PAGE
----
Our local crafters group did an exchange I was able to take part in this time: embellished journal covers. For my partner, I decided to make an embellished crochet journal cover that could be removed and used again.
I took photos of the step-by-step process and will be splitting it up into several parts. Partly because of the number of photos, and partly because I don't have time to do the whole thing at once. ;-)
For the first part, I'll cover how I worked it out to fit the specific journal I had. If I do it right, you should be able to follow along to make a cover to fit pretty much any hard cover book. If something isn't clear, feel free to ask me questions in the comments.
First up, the materials.
I decided to keep it quick and simple. I stuck with black to match the book's cover and chose a bulky yarn for the body of the cover, which would work up quickly, and a faux fur yarn for contrast and a bit of silly fun. I also picked up some brads meant for scrapbooking as extra embellishments. At the time I chose them, I wasn't quite decided on if I'd use one or both styles.
In choosing yarn for the body of the cover, anything sturdy will do the job. If you don't mind taking a bit longer, choose a thinner yarn for a less bulky cover. I wouldn't recommend going thicker, though. If you wanted to, an unusually textured yarn could be used, and no other embellishment would be needed.
The journal itself is plain and practical, found in the stationary section of a Walmart, with blank lined pages and stickers to mark them. Any hard cover book you want to protect can be used.
The first part worked is the inner flap, which will be used to form a pocket the book's cover will fit into. I started out by making a single crochet foundation, rather than working stitches into a foundation chain. Leave a fairly long tail of yarn for sewing with, later. I didn't bother counting stitches, and just made it as long as the book's edge. I then turned and worked sc into the sc foundation. The sc foundation counts as the first row.
I continued doing rows of sc until the flap portion was about 2-3 inches wide. Depending on the size of the book, you might want to go wider. This portion of the cover needs a bit more strength and stability, and since it won't be seen unless the book is opened, plain sc stitches do the job admirably.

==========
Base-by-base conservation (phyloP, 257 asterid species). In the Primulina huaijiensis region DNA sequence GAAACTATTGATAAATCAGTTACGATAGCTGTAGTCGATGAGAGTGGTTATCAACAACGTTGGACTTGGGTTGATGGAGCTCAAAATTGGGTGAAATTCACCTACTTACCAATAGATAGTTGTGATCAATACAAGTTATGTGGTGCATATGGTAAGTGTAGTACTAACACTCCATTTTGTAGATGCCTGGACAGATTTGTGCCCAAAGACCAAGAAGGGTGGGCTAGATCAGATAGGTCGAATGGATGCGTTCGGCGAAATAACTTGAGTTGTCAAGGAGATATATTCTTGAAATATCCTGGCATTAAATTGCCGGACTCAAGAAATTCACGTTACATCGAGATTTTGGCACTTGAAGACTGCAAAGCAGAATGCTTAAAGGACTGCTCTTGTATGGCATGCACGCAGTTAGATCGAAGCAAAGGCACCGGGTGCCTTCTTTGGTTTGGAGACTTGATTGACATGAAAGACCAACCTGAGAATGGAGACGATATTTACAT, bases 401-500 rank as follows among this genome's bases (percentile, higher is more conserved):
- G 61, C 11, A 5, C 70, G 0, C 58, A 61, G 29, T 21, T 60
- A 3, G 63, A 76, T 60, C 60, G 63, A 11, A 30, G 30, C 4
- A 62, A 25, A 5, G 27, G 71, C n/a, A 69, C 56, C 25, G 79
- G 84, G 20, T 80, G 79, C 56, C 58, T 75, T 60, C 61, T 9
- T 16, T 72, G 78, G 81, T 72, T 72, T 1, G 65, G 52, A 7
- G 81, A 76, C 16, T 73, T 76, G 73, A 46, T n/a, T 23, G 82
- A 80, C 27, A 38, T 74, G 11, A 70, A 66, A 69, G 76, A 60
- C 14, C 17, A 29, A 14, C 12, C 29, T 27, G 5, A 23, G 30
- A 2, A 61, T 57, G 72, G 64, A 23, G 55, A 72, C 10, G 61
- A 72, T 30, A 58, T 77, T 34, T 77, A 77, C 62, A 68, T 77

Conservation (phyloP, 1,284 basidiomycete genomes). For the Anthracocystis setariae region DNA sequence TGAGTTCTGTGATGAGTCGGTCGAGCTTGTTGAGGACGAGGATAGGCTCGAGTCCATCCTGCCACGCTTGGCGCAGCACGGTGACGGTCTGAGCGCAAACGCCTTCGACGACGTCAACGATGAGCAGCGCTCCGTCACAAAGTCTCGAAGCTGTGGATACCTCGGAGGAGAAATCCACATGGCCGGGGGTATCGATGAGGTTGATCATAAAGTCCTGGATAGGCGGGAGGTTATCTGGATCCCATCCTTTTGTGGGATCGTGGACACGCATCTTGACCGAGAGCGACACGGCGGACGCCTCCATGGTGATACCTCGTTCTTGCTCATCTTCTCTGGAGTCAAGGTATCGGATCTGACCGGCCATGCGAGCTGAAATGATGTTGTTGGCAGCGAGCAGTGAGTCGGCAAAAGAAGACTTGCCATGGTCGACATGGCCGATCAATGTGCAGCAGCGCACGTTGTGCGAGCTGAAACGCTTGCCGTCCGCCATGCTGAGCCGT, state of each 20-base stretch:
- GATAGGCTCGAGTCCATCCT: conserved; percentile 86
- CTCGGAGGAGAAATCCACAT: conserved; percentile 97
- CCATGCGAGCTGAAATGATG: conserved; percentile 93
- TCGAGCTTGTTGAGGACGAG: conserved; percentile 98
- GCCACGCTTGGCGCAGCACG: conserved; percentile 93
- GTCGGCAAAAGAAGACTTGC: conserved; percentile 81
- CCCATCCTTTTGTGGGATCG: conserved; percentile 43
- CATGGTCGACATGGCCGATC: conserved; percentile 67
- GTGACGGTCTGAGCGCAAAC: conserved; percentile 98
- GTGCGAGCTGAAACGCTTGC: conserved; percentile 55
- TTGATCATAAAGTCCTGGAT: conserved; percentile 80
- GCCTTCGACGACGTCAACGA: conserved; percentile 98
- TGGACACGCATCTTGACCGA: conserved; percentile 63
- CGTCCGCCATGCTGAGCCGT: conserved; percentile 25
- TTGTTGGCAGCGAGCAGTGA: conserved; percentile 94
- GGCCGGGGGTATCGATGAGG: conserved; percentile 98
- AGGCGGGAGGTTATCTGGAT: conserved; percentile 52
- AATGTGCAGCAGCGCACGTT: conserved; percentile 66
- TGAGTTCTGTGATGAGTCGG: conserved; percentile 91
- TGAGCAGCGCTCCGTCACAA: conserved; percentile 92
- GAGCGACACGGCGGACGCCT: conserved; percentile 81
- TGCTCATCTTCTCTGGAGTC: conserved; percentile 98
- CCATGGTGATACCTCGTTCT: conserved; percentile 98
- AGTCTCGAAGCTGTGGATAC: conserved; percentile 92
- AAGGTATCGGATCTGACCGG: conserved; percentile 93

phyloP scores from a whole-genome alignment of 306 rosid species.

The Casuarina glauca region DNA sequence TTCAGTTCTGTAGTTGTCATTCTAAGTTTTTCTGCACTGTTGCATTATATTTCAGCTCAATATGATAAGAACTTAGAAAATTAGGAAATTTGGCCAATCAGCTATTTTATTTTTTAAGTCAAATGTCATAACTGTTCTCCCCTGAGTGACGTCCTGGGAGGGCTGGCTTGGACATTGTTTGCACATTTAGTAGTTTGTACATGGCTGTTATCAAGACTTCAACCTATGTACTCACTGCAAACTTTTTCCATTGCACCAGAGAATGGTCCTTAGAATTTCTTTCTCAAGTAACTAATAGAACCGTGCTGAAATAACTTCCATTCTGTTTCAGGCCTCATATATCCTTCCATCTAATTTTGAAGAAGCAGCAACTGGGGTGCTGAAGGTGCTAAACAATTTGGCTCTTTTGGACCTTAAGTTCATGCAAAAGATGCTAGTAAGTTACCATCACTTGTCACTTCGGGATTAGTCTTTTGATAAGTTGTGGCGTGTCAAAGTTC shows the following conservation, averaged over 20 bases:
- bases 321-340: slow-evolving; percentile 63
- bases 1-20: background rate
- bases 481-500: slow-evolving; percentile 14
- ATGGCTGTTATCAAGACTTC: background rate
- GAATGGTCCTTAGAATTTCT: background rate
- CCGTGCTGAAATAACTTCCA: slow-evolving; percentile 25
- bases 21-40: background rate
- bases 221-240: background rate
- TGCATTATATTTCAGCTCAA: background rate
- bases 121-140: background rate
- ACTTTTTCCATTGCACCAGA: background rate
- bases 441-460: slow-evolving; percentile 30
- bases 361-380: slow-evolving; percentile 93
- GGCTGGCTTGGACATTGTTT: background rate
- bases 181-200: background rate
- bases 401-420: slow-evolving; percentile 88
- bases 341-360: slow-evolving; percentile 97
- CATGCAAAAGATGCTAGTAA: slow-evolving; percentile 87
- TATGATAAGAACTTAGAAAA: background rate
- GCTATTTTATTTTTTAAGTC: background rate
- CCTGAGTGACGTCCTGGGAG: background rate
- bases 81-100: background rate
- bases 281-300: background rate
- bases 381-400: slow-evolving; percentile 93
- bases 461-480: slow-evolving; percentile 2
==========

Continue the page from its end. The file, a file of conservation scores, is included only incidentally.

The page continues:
The next row will be the row that bends around the edge of the book. For this, I changed to double crochet for its flexibility. Unless your book has an unusually thick cover, one row of dc should be enough for any thickness of yarn. If using crochet thread, I might do a treble stitch instead.
The first row after the folding dc row is done in sc. Because I was planning to embellish the finished cover, I chose a stitch pattern that would be both plain and sturdy, yet still quite flexible. I decided to alternate sc and dc rows. If I'd wanted something sturdier, I would have gone with just sc. If I weren't planning to embellish the cover further, I would have chosen a more decorative pattern, or used colour changes to add more interest. Of course there's nothing wrong with a plain cover, either.
In this photo, the large hook is woven into the folding dc row to show where it is.
I worked the alternating sc and dc rows until the body of the cover was long enough to wrap around the book, measuring from the folding dc row and finishing on an sc row slightly short of the edge - I wanted the cover to stretch snugly over the book. Then I worked another dc row for the fold around the edge, and finished with the same number of sc rows, including the sc foundation, as the first flap.
Here I've placed the finished rectangle around the book, with the flaps tucked under the covers as they will be when closed up.
As you can see, the width of the cover doesn't match the width of the book itself. The next step will be blocking the piece to the right size.